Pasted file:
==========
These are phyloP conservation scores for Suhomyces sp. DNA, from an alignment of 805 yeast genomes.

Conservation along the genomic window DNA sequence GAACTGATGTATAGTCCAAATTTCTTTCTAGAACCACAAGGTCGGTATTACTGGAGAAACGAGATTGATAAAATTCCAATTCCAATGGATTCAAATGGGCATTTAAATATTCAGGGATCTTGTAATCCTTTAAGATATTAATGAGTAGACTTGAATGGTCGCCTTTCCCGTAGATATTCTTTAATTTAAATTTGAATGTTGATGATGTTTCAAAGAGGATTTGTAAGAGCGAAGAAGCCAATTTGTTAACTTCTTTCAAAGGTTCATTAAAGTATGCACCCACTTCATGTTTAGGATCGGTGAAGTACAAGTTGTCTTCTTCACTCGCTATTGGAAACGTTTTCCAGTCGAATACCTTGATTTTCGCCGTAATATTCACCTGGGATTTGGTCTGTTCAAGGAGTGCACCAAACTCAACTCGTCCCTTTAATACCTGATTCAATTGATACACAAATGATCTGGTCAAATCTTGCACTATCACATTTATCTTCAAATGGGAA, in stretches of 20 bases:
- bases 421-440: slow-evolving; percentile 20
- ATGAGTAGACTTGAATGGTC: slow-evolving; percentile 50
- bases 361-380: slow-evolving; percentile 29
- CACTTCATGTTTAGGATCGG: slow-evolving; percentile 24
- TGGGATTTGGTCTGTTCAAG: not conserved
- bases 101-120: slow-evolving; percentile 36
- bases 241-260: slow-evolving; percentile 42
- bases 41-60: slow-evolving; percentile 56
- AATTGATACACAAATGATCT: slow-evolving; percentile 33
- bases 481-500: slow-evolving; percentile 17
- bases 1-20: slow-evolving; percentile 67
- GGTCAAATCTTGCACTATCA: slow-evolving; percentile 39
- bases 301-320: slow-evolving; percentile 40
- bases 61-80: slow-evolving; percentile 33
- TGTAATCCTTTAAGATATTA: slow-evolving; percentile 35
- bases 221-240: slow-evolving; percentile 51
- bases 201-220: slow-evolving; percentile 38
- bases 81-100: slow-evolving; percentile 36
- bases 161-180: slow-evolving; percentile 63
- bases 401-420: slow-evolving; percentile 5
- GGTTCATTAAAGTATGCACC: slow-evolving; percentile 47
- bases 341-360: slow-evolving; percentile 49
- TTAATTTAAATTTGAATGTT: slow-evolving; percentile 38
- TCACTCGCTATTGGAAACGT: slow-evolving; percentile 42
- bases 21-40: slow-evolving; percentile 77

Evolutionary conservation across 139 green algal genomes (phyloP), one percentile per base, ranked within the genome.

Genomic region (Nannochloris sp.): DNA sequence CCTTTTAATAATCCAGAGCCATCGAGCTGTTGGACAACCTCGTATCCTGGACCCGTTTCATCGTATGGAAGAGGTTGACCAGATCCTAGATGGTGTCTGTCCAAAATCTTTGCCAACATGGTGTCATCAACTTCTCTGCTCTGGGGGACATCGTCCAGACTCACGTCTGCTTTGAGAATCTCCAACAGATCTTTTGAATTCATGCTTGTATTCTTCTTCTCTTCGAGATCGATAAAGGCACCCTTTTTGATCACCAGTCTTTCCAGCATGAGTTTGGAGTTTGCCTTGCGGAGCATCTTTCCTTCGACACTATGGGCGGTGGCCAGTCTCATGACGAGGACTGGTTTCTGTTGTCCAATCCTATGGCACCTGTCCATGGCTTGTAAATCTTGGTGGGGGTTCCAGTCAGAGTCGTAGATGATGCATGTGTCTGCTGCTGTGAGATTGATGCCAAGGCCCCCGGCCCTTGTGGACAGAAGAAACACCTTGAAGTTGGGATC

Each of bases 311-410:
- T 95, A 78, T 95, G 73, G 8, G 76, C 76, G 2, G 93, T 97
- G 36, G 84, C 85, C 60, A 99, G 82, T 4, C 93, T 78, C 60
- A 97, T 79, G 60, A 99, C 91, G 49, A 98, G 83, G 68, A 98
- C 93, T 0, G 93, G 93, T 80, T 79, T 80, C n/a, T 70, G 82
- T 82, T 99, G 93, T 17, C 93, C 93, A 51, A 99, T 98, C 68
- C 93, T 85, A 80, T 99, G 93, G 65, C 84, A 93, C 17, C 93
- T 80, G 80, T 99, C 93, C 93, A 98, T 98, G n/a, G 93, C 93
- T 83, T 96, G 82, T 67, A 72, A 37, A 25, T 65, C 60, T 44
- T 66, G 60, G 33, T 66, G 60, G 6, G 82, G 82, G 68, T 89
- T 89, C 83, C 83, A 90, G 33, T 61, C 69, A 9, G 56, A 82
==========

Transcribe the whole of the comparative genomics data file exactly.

These are phyloP conservation scores for Suhomyces sp. DNA, from an alignment of 805 yeast genomes.

Conservation along the genomic window DNA sequence GAACTGATGTATAGTCCAAATTTCTTTCTAGAACCACAAGGTCGGTATTACTGGAGAAACGAGATTGATAAAATTCCAATTCCAATGGATTCAAATGGGCATTTAAATATTCAGGGATCTTGTAATCCTTTAAGATATTAATGAGTAGACTTGAATGGTCGCCTTTCCCGTAGATATTCTTTAATTTAAATTTGAATGTTGATGATGTTTCAAAGAGGATTTGTAAGAGCGAAGAAGCCAATTTGTTAACTTCTTTCAAAGGTTCATTAAAGTATGCACCCACTTCATGTTTAGGATCGGTGAAGTACAAGTTGTCTTCTTCACTCGCTATTGGAAACGTTTTCCAGTCGAATACCTTGATTTTCGCCGTAATATTCACCTGGGATTTGGTCTGTTCAAGGAGTGCACCAAACTCAACTCGTCCCTTTAATACCTGATTCAATTGATACACAAATGATCTGGTCAAATCTTGCACTATCACATTTATCTTCAAATGGGAA, in stretches of 20 bases:
- bases 421-440: slow-evolving; percentile 20
- ATGAGTAGACTTGAATGGTC: slow-evolving; percentile 50
- bases 361-380: slow-evolving; percentile 29
- CACTTCATGTTTAGGATCGG: slow-evolving; percentile 24
- TGGGATTTGGTCTGTTCAAG: not conserved
- bases 101-120: slow-evolving; percentile 36
- bases 241-260: slow-evolving; percentile 42
- bases 41-60: slow-evolving; percentile 56
- AATTGATACACAAATGATCT: slow-evolving; percentile 33
- bases 481-500: slow-evolving; percentile 17
- bases 1-20: slow-evolving; percentile 67
- GGTCAAATCTTGCACTATCA: slow-evolving; percentile 39
- bases 301-320: slow-evolving; percentile 40
- bases 61-80: slow-evolving; percentile 33
- TGTAATCCTTTAAGATATTA: slow-evolving; percentile 35
- bases 221-240: slow-evolving; percentile 51
- bases 201-220: slow-evolving; percentile 38
- bases 81-100: slow-evolving; percentile 36
- bases 161-180: slow-evolving; percentile 63
- bases 401-420: slow-evolving; percentile 5
- GGTTCATTAAAGTATGCACC: slow-evolving; percentile 47
- bases 341-360: slow-evolving; percentile 49
- TTAATTTAAATTTGAATGTT: slow-evolving; percentile 38
- TCACTCGCTATTGGAAACGT: slow-evolving; percentile 42
- bases 21-40: slow-evolving; percentile 77

Evolutionary conservation across 139 green algal genomes (phyloP), one percentile per base, ranked within the genome.

Genomic region (Nannochloris sp.): DNA sequence CCTTTTAATAATCCAGAGCCATCGAGCTGTTGGACAACCTCGTATCCTGGACCCGTTTCATCGTATGGAAGAGGTTGACCAGATCCTAGATGGTGTCTGTCCAAAATCTTTGCCAACATGGTGTCATCAACTTCTCTGCTCTGGGGGACATCGTCCAGACTCACGTCTGCTTTGAGAATCTCCAACAGATCTTTTGAATTCATGCTTGTATTCTTCTTCTCTTCGAGATCGATAAAGGCACCCTTTTTGATCACCAGTCTTTCCAGCATGAGTTTGGAGTTTGCCTTGCGGAGCATCTTTCCTTCGACACTATGGGCGGTGGCCAGTCTCATGACGAGGACTGGTTTCTGTTGTCCAATCCTATGGCACCTGTCCATGGCTTGTAAATCTTGGTGGGGGTTCCAGTCAGAGTCGTAGATGATGCATGTGTCTGCTGCTGTGAGATTGATGCCAAGGCCCCCGGCCCTTGTGGACAGAAGAAACACCTTGAAGTTGGGATC

Each of bases 311-410:
- T 95, A 78, T 95, G 73, G 8, G 76, C 76, G 2, G 93, T 97
- G 36, G 84, C 85, C 60, A 99, G 82, T 4, C 93, T 78, C 60
- A 97, T 79, G 60, A 99, C 91, G 49, A 98, G 83, G 68, A 98
- C 93, T 0, G 93, G 93, T 80, T 79, T 80, C n/a, T 70, G 82
- T 82, T 99, G 93, T 17, C 93, C 93, A 51, A 99, T 98, C 68
- C 93, T 85, A 80, T 99, G 93, G 65, C 84, A 93, C 17, C 93
- T 80, G 80, T 99, C 93, C 93, A 98, T 98, G n/a, G 93, C 93
- T 83, T 96, G 82, T 67, A 72, A 37, A 25, T 65, C 60, T 44
- T 66, G 60, G 33, T 66, G 60, G 6, G 82, G 82, G 68, T 89
- T 89, C 83, C 83, A 90, G 33, T 61, C 69, A 9, G 56, A 82